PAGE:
We already touched on how important the motherboard is to your build as it is what connects all the components together. Therefore if you ever need to change your motherboard, you need to disconnect everything and that is more trouble than it sounds. There are a huge number of different makes and models of motherboards out there and you need to make sure you get one that is compatible with all your other parts – certain mobos are designed for AMD CPUS, others for Intel, for example and they have different socks for the CPU to fit into. You need to get this bit right.
You sometimes still hear beginners get memory mixed up with the amount of storage space on a PC. That’s wrong, RAM is the component that determines how much data your PC can retain at a given moment. Therefore, somewhat obviously, more ram = good. Although there is a point of diminishing return where you add more ram than you actually need and it ceases to make any difference. As a general rule of thumb 16-32GB is generally the sweet spot for a gaming PC, with 32GB being the preferred (and more expensive) option. It is possible to go with 16GB initially and add a further 16GB at a later date if you need to fit it in a budget.
See above re confusion but storage these days is generally either the aging HDD format (hard disk drive) or SSD (Solid State drive). Hard drives were the preferred and mainly only option for many years. They are mechanical and have a lifespan as all mechanical things do. The harder they work over time the more likely they are just going to die on you when you need it most. In recent years flash memory (or solid state) has jumped to the fore as USB pen drives have been made into whopping sizes and formats that we can not use to replace hard drives of old. Technology continues to improve to make these even faster and we are just about to see them make their debut in the new next generation consoles from Sony and Microsoft too.
Power Supply Unit
We touched upon this at the start. This, for us, is not an area to scrimp on but unfortunately they get expensive fast. The actual power output of your PSU will need to exceed the power draw that all your components need. For example, a monster graphics card is power hungry – add on ram, motherboard, SSD etc and you soon need quite a bit of juice., Use an online PSU calculator to work out the minimum wattage you need and try and then go for a higher one still to allow you some upgrade headspace. It will be cheaper in the long-run.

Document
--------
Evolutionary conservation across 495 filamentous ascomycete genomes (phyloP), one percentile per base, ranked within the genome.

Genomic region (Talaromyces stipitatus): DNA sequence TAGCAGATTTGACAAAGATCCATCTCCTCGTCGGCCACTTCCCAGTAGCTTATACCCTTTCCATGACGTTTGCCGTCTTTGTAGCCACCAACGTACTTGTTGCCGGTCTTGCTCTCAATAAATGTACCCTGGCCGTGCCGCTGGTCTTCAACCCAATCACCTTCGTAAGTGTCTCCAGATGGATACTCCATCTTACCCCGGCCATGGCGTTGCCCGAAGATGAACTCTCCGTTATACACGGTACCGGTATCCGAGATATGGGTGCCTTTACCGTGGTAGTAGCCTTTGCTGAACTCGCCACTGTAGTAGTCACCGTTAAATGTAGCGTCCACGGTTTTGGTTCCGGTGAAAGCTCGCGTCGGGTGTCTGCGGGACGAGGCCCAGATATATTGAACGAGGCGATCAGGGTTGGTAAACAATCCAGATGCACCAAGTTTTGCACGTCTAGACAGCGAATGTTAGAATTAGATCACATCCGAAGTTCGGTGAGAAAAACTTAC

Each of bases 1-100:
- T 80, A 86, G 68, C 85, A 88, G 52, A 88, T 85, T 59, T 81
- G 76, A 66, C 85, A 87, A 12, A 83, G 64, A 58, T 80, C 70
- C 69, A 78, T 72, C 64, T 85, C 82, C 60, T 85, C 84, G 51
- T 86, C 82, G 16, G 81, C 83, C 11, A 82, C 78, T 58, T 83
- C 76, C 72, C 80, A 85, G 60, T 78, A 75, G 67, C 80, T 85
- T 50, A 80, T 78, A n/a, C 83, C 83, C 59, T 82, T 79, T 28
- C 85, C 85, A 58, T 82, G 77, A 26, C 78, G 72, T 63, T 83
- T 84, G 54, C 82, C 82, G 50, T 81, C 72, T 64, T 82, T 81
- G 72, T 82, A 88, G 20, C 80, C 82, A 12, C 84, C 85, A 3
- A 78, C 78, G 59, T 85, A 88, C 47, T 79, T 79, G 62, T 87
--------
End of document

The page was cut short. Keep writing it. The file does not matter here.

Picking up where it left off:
You can cut corners here to trim your spend, but cheaper cases, while perfectly functional may not come with the quality of life enhancements that spending a little more will bring you. Some cases have fans already, saving money, some open easier, some have a better array of front-mounted ports. Sometimes it’s a simple as the metal edges won’t cut you ribbons every time you put your hands inside, but most of all your case is going to be the showcase for all the expensive parts you have inside, especially if it has a glass side. It’s worth researching and finding one that suits your style.
Deciding why you want to build a gaming PC
This step is free of charge but could save you a lot of money. Spend a little time deciding what you want to get out of building your own gaming PC. Do you strive to have the best gaming machine on the planet? Do you just want to play something like Fortnite or Call of Duty the way they should be played – with keyboard and mouse. Do you want to light up your room with RGB goodness? This is the time to do your research and set you budget and align it with what you want to play and to what standard.
Be aware for any half decent set-up, if you have zero components already you could easily go through £1200-£1500 here and come out with something that is good but not the best machine out there. That’s three PS5s or Xbox Series X. Trust us though, it will be worth it in the long run.